Trump likely cannot succeed in disarming Kim of his weapons by disarming him personally. The North Korean dictator is probably just buying more time. But Trump is at least taking an unconventional approach rather than re-enacting the failures of the past.
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U.S. policy toward Iran has also been altered under Trump. Since Clinton, administrations have fostered quixotic illusions of reasonable moderates within the Tehran leadership. But there was little change in that country’s behavior — which has included supporting terrorist groups like Hezbollah and killing more than 600 U.S. troops in Iraq through militia surrogates.
Obama’s 2015 Iran deal was the ultimate can-kicking exercise, granting Iran sanctions relief in return for limits on its nuclear program that would expire over the next dozen years. The arrangement could have given Iran the cash it would need to complete its nuclear ambitions once sunset clauses allowing it to enrich more uranium were invoked.
Trump, however, has decided a nuclear Iran is not acceptable — neither now nor 12 years from now. He withdrew from the deal and re-invoked sanctions in the hope that the Iranians will renegotiate the terms that legally could have put them on a path toward nuclear weapons.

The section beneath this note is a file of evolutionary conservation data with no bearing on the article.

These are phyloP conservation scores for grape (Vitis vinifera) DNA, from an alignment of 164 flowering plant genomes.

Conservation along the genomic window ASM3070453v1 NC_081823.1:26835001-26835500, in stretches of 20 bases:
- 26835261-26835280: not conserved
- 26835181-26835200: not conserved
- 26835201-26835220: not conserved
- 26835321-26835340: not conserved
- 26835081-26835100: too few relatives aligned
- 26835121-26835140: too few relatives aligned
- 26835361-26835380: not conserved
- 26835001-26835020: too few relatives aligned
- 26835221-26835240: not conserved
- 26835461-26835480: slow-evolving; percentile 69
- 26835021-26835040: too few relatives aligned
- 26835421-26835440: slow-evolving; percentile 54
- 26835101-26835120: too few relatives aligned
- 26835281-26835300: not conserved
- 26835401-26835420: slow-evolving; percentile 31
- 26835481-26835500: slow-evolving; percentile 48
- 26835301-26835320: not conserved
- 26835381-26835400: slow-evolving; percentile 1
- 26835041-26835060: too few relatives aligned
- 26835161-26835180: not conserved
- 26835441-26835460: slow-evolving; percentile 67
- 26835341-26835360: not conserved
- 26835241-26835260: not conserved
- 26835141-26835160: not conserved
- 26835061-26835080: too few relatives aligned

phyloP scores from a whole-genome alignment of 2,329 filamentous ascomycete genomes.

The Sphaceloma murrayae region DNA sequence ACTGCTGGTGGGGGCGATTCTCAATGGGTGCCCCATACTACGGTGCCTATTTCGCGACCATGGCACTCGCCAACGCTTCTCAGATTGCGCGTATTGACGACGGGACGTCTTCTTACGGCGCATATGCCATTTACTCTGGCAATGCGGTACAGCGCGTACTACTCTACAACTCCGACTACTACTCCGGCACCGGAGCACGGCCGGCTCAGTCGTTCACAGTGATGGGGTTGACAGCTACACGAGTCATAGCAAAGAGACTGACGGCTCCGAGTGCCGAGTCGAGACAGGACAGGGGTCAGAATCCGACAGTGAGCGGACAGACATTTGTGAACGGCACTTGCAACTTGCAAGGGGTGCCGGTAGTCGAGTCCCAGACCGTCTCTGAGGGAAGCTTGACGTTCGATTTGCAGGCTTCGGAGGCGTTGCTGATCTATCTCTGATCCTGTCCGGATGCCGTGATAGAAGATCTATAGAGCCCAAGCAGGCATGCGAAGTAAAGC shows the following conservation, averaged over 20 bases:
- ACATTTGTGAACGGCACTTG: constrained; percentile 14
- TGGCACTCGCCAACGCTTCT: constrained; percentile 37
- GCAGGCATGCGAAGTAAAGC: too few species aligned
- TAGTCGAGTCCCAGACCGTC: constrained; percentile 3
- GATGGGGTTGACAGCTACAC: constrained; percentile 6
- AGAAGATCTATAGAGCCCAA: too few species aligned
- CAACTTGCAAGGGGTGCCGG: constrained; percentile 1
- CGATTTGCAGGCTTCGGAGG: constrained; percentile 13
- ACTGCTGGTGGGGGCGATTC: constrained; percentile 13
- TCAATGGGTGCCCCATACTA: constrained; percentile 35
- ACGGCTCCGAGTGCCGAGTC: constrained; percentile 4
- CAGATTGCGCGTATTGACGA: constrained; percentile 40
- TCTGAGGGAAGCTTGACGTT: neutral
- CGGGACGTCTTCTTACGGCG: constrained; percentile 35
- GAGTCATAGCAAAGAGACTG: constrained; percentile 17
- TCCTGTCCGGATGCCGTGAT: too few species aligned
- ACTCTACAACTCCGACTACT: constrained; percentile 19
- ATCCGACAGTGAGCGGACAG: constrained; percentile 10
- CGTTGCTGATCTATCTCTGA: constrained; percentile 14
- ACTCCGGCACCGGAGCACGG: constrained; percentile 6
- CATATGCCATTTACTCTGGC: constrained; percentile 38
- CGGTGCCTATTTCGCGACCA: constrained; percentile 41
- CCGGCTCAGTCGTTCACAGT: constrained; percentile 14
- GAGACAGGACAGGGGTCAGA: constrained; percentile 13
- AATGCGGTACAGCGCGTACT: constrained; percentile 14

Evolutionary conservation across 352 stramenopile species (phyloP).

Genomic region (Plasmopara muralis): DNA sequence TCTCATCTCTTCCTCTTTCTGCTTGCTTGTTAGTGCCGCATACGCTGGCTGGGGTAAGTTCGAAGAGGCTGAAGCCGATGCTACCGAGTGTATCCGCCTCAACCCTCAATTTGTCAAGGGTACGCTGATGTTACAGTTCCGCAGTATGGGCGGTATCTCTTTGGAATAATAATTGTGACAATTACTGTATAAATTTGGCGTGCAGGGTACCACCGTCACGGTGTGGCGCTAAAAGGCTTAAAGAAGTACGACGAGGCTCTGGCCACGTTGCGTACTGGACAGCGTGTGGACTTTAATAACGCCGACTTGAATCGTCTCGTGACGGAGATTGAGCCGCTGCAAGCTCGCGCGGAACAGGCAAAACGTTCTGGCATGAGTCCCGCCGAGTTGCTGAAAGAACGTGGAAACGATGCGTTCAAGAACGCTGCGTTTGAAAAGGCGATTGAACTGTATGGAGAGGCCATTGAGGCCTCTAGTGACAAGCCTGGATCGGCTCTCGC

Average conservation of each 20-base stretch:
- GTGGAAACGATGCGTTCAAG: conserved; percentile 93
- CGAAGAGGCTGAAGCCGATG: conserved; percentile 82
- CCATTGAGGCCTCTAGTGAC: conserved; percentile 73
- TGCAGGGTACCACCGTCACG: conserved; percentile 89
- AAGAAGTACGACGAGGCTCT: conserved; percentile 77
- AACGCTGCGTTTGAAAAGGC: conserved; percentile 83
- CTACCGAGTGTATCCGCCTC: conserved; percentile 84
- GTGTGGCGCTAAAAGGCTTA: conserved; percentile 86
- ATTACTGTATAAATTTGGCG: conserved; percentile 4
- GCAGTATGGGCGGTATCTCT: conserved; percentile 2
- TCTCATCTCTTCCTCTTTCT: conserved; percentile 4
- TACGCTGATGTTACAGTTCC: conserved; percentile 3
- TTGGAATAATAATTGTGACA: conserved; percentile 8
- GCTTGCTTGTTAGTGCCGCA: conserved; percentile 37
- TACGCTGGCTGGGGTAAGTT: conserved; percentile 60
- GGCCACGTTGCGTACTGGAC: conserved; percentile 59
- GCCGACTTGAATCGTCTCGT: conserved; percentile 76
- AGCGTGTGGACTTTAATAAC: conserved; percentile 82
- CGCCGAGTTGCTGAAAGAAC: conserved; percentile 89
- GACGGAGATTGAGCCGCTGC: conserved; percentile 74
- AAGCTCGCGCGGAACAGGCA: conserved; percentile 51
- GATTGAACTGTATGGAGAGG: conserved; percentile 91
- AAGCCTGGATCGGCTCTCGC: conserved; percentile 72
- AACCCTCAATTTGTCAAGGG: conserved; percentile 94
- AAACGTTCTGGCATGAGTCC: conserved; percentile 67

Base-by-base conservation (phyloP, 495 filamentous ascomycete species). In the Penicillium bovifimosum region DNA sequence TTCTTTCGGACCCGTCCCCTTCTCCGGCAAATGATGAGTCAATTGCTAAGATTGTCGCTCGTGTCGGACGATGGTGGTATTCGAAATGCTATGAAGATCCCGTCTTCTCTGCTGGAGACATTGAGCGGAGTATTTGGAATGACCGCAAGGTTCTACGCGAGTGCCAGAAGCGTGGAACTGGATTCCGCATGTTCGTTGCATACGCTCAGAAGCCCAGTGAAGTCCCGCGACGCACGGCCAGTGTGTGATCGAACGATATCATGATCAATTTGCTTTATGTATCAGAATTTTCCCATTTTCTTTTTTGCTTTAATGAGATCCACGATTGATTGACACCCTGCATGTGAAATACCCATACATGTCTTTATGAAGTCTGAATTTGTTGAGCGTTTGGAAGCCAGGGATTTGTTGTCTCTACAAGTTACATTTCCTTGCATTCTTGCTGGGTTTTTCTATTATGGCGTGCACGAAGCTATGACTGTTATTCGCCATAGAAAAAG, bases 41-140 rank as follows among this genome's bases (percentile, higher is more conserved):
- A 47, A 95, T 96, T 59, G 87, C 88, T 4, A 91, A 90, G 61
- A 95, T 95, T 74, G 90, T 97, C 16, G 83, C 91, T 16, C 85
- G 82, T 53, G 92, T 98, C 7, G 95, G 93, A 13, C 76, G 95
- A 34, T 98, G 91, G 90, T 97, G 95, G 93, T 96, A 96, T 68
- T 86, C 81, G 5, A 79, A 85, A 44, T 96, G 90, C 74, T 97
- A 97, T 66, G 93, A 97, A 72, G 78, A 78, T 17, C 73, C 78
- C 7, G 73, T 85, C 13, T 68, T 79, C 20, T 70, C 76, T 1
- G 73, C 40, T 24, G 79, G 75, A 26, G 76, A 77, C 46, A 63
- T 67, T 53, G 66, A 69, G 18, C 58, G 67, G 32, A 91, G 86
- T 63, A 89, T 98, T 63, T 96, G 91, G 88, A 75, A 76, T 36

Of course, this path too has drawbacks — Iran responded by claiming it will increase its uranium enrichment. But Trump has reasoned the time to get tough with Iran is now, not in a dozen years when they are stronger and have perfected technologies related to nuclear weapons.
U.S. policy toward Russia pre-Trump had also been marked by years of complacency — remember Russian President Vladimir Putin convincing Bush there was a soul behind his eyes? During the 2012 presidential campaign, Obama dismissed Republican nominee Mitt Romney’s concerns about Russia with a quip about the 1980s wanting its foreign policy back. Obama was also caught on an open mic whispering to Russia’s then-President Dmitri Medvedev that he’d have more “flexibility” after the election.
In key ways, the White House has been strengthening U.S. posture toward Russia — even if Trump seems to be buddying up to Putin. The Brookings Institution noted this, asserting, “The Trump administration’s policy actions often seem at odds with the president’s rhetoric,” and listing a series of Trump policy actions toward Russia.
Trump’s administration, Foreign Policy explained, “has held a tough line on Russia, building on his predecessor’s policies by layering on further sanctions, expelling dozens of Russian diplomats, and providing lethal weapons support to Ukraine — a step that former President Barack Obama had been unwilling to take.”
Trump’s demand that European nations pay their North Atlantic Treaty Organization obligations — another can regularly kicked down the road — might seem hostile toward long-time allies, but ensures they have skin in the game when it comes to confronting Russia.
The Washington establishment, so used to conventional ways, is aghast. But business as usual has strengthened our enemies. Trump’s iconoclasm is worth a try.